The long wait is almost over. What seemed like an eternity to football fans is now just days away. Both college football and the NFL are constantly changing. From new coaches, new players, new stadiums, and this year with the addition of a college football playoff. In addition to the game consistently being updated, so too is the fan experience. With technology encompassing ones everyday life, incorporating new features to stadiums was not only crucial to the atmosphere of games, but also increasing and maintaining fan attendance.
Collegiate and professional stadiums’ number one competitor is television. With stadiums becoming harder to fill on game day, teams are putting together plans to enhance the in-stadium game day experience to encourage fan attendance and engagement.
The first step of improving fan experience has been the addition of Wi-Fi to many stadiums. This connectivity allows fans to gain access to services like social media and messaging that has been difficult to obtain in the past due to large crowds. With the use of Wi-Fi, a few teams like the Baylor Bears, Nebraska Cornhuskers, San Francisco 49ers, and the New England Patriots have created mobile apps to engage with fans and allow them to connect to their team on a whole new level. Through these mobile apps, fans are able to see instant replays from multiple angles, browse through scores and schedules, as well as creating personal dashboards.
Host of Super Bowl 50 in 2016, the San Francisco 49ers’ Levi Stadium is arguably the most technologically advanced and fan-friendly stadium there is to date.
The use of the app will help collect data on fans. Team personnel want to be able to track and monitor fan behavior and the decisions they make while attending games. This will help marketing and communication departments across the country better understand the consumer behavior of their fans. The new information will allow athletic departments to create better avenues for fan engagement.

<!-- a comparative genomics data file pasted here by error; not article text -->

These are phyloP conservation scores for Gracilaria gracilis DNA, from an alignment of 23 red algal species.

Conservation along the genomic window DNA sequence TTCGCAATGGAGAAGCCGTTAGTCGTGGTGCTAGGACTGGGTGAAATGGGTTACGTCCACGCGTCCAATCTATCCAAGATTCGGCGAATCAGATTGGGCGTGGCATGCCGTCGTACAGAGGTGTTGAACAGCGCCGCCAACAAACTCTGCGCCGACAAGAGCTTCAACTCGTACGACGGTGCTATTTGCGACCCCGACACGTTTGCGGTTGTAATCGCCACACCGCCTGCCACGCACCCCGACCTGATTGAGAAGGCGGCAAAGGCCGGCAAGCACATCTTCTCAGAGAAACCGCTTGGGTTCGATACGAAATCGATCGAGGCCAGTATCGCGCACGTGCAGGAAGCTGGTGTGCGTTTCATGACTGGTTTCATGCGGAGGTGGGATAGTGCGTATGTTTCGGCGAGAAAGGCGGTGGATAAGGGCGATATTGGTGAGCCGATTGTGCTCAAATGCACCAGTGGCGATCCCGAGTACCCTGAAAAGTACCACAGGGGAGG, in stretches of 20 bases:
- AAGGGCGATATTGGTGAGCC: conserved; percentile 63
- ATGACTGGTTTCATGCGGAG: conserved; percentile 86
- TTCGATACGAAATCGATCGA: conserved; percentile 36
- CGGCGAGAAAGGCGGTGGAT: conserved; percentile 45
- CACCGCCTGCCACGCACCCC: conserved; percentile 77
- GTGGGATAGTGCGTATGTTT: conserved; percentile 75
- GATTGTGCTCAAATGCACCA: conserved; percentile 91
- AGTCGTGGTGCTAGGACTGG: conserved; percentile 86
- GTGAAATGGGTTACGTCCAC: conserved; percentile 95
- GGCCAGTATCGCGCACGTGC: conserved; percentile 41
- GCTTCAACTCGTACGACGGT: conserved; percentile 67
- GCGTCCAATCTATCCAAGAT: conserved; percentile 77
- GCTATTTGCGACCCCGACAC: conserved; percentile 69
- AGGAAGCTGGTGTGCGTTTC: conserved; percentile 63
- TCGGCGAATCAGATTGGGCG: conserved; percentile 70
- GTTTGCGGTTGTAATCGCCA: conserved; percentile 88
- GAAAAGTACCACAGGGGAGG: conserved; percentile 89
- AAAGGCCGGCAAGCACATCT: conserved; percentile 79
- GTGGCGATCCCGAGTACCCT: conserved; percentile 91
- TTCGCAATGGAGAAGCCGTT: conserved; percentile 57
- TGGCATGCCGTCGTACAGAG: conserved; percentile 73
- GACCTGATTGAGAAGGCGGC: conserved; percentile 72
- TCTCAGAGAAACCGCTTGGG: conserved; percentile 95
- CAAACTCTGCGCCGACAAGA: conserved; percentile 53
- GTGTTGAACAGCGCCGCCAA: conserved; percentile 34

“As technology continues to improve, fans are engaging with college sports across all platforms of social media during games,” said Kelly Mosier, the Husker Athletics Director of Digital Media.
These new gadgets and gizmo’s are large monetary investments for these stadiums, so how can they ensure fans utilize them?
Player marketing could become a huge asset to these stadiums. Not only do players have extreme amounts of influence over the target market, but they are also motivated to fill the stadium to create a better in-game atmosphere.
Ole Miss has implemented a rewards program along with their app. Rewarding fans for participation is a great way to encourage long-term engagement.
Advertising on the Jumbotron will be crucial in building awareness for the new in-game features. Getting the word out stadium-wide with everything from print ad’s to PA announcements will be how fans first become familiar with the apps.
With access to Wi-Fi, fans inside the stadium will be more active on social media platforms than in the past. Integrating social media within the new apps will add another avenue of engagement and will make the apps the only source of information fans need on game day.
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